Today's explosion of antisemitism needs to result not only in firm rhetorical responses but also in durable policy action that can offer greater protection to American Jews now and in the future. There are some useful models of what such action could involve, at the state and federal level. The most constructive may be the work of Virginia's Commission to Combat Antisemitism, which was called together by Governor Glenn Youngkin early in his term. The commission was chaired by former acting U.S. attorney general (and my American Enterprise Institute colleague) Jeffrey Rosen, and produced its final report last December.
The report's recommendations begin with the need for a clear and binding definition of antisemitism, and the commissioners proposed using the one developed by the International Holocaust Remembrance Alliance, along with the IHRA's contemporary examples of how that definition should be applied. The IHRA definition has been adopted into law by more than half the states in recent years (now including Virginia, in the wake of the commission's recommendation). And in a 2019 Executive Order, Donald Trump instructed federal agencies to consider it in their enforcement practices — albeit in a non-binding way. But the Biden administration, in a strategy document published in May, backed off of even that commitment. . . .
The Virginia commission also called for clarifying the state's hate-crime laws to include "ethnic identity" as a category and proposed several ways to improve data collection on antisemitic incidents, particularly in educational institutions, and the training of law-enforcement officials.
Some similar steps would make sense at the federal level, including a statutory definition of antisemitism and improved enforcement and data collection. Antisemitism does already show up very prominently in the hate-crimes data. As FBI Director Wray put it last month, "our statistics would indicate that for a group that represents only about 2.4% of the American public, [Jews] account for something like 60% of all religious-based hate crimes." And that was before this latest explosion of intimidation and hate. But it's clear that many serious antisemitic incidents slip through this system, and better awareness of the scope and nature of the challenge would be of serious practical value.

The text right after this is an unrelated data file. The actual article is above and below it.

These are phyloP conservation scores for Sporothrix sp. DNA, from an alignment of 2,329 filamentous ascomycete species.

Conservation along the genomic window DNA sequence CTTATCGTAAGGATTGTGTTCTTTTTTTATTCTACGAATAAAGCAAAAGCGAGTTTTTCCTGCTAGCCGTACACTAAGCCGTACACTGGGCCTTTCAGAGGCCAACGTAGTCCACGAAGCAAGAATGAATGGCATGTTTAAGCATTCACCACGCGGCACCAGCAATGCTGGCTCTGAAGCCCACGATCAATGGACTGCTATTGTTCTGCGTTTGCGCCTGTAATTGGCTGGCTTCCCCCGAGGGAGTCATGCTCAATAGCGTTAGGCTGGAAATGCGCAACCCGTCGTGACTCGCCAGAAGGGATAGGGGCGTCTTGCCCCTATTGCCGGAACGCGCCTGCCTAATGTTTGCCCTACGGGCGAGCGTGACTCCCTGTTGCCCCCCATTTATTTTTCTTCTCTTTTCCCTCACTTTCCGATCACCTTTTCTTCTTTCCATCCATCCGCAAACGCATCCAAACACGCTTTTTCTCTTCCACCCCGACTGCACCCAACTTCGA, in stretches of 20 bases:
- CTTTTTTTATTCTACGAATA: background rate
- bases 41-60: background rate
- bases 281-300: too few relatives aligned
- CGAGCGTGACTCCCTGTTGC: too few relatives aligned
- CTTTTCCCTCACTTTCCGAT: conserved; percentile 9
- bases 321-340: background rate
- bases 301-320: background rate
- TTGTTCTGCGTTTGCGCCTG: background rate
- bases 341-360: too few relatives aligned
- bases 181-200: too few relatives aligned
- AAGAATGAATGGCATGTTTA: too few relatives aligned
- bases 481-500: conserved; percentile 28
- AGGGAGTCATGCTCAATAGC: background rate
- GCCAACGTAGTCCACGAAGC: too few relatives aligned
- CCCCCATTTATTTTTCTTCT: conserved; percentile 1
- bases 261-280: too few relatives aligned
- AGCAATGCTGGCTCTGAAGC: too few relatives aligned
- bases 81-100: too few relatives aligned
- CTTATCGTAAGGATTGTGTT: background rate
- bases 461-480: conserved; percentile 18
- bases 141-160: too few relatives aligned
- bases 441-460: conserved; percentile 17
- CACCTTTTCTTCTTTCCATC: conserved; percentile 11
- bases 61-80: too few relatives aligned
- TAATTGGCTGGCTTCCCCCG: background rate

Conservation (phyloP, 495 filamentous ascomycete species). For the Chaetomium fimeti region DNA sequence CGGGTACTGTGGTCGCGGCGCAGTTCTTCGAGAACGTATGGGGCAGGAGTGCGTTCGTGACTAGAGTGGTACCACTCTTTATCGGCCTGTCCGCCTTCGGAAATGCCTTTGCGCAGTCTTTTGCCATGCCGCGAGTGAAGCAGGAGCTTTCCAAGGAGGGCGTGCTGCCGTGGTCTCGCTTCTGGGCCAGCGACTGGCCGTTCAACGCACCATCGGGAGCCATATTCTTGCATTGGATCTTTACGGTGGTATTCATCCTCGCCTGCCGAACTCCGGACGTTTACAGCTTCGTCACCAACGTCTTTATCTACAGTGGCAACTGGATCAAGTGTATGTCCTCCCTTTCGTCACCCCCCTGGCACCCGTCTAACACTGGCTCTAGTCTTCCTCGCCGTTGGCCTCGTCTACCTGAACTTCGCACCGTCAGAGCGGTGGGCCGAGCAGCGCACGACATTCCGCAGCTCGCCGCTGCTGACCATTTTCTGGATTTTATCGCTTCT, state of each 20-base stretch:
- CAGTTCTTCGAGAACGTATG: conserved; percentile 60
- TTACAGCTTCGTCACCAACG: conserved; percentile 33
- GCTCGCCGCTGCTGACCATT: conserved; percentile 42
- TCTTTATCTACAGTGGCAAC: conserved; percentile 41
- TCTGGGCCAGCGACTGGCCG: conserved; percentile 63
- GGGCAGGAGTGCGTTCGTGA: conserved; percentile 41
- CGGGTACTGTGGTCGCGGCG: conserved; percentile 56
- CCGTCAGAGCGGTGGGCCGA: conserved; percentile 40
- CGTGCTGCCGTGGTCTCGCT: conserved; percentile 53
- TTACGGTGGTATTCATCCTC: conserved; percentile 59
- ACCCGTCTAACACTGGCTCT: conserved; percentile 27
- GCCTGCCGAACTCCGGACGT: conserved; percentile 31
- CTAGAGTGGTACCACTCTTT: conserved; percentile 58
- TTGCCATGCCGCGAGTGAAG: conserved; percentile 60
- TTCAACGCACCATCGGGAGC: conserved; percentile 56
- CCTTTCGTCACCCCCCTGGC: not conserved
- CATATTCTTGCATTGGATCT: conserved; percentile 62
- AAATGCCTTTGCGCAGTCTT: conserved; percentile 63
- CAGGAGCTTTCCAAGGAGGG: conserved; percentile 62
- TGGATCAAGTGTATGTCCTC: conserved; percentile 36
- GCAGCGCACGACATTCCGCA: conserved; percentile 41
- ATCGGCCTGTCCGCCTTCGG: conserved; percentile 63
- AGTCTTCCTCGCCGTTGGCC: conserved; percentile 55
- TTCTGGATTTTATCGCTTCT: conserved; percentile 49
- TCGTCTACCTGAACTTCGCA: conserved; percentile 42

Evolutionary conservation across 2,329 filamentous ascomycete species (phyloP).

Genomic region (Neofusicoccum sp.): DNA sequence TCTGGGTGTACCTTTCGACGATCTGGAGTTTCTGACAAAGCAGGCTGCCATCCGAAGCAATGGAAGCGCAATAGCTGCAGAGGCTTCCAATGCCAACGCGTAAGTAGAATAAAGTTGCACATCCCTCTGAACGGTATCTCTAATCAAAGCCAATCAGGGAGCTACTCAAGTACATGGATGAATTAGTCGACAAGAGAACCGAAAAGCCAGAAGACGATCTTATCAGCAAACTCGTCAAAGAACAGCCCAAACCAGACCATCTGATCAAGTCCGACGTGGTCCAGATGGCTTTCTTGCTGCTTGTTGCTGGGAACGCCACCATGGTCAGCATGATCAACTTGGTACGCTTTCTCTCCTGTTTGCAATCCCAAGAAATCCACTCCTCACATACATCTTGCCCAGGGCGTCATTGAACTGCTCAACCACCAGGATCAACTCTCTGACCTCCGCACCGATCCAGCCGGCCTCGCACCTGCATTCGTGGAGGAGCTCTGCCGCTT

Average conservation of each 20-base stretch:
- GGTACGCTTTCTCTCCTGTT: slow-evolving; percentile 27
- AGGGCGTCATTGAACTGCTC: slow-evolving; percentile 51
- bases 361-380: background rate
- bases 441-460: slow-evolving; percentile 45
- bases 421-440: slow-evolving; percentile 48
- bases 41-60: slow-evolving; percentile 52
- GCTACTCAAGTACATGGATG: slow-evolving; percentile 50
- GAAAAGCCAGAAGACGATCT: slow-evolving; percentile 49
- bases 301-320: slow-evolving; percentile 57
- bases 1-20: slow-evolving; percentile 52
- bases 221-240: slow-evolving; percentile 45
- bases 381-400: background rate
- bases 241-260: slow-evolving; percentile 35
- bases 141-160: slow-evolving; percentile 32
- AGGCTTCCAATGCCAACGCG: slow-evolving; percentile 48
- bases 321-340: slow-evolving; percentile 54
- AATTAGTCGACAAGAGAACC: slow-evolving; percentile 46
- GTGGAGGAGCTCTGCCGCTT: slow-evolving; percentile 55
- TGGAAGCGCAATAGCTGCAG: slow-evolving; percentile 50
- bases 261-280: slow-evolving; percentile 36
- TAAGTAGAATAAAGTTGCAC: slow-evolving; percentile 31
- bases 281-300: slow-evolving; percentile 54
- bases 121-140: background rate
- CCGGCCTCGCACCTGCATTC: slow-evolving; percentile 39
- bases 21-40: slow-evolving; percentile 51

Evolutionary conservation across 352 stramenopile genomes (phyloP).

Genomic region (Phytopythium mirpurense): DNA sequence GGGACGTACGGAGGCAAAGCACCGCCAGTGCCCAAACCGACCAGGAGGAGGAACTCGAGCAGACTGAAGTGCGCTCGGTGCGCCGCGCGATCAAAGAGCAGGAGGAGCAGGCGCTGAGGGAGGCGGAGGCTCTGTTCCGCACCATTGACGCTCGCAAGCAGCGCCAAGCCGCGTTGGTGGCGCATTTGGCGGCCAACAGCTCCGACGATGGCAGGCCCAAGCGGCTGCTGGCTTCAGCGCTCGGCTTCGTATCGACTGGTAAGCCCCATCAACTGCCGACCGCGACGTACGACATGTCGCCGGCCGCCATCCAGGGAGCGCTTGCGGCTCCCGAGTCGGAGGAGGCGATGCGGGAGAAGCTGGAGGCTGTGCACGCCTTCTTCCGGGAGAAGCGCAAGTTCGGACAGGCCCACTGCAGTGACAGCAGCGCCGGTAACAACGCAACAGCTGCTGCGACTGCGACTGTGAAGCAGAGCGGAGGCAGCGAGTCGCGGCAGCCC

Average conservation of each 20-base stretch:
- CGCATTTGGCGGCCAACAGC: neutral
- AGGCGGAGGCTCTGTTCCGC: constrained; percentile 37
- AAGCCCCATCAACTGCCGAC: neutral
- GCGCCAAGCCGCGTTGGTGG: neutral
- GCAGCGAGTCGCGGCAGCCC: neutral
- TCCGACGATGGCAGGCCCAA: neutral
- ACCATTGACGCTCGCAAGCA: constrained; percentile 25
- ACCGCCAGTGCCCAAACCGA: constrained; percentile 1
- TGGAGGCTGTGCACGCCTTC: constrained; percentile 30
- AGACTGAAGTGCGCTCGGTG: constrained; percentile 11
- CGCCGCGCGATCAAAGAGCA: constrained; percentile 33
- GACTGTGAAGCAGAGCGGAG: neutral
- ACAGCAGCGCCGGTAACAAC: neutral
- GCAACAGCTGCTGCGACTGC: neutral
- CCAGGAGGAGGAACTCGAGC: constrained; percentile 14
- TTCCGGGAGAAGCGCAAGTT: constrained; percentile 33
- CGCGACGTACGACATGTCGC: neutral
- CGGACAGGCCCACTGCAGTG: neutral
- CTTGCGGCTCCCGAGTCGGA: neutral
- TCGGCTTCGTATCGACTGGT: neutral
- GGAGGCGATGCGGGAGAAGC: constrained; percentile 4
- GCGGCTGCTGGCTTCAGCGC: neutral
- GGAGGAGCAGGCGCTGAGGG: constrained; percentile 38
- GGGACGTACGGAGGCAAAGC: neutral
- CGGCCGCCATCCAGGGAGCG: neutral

Oregon's recent decision to extend a Covid-era suspension of a major graduation requirement for high-school seniors was driven by a dubious equity effort that many parents and educators argue is "fraudulent," unpopular, and a disservice to minority children.
During the pandemic, Oregon temporarily dropped its essential-skills evaluation for its 2020 and 2021 graduating classes. In October, the state board of education unanimously voted to prolong the pause again until the 2027-2028 school year on the grounds that the standards exacerbated racial inequality.
The equity-driven overhaul of Oregon's graduation benchmarks began in 2021, when the Democrat-dominated state legislature passed senate bill 744. The law directed the Oregon Department of Education (ODE) to review graduation requirements and recommend changes.
In Oregon and 17 other states, students' graduation readiness is judged by grades and a separate assessment. Under the pre-Covid system, in order to receive a diploma, students must earn 24 credits and demonstrate mastery of nine "essential skills," including reading, writing, math, critical thinking, technology usage, and civic and community engagement. This can be done via state standardized tests, another approved test, or a special project.
A 183-page ODE report released in September 2022 indicted Oregon's graduation-requirement system as systemically racist. . . .
Even though Asians are the highest-performing students in Oregon, [Portland State University professor Bruce] Gilley said, ODE determined that differences in group-based outcomes must be the result of racism. But many minority families viewed their solution as dumbing down education standards for their kids.
[Andrea] Esuk, whose children are black, called the suspension "racist." She has twin boys who are sophomores in high school.
"My children are just as smart or smarter than anybody else's kids," she said. "It is greatly insulting to think that someone of a different color is less capable."
I figured I'd see a healthy number of responses to last weekend's call-out for the perfect use of a song in a movie — sure enough, y'all sent in a fine bunch, so thank you. This was a fun exercise and nudges me, at least, to finally get around to seeing some of the films I haven't. I'll try to mention everybody — here goes:
This list would be woefully incomplete without Goodfellas. So: David J. Libertella shoots over the "Layla" scene. Chris Traczek opts for the helicopter scene, helped along by a soundtrack of "Jump into the Fire."
Hope you enjoy, and thanks again for the nominations. Cheers, everyone.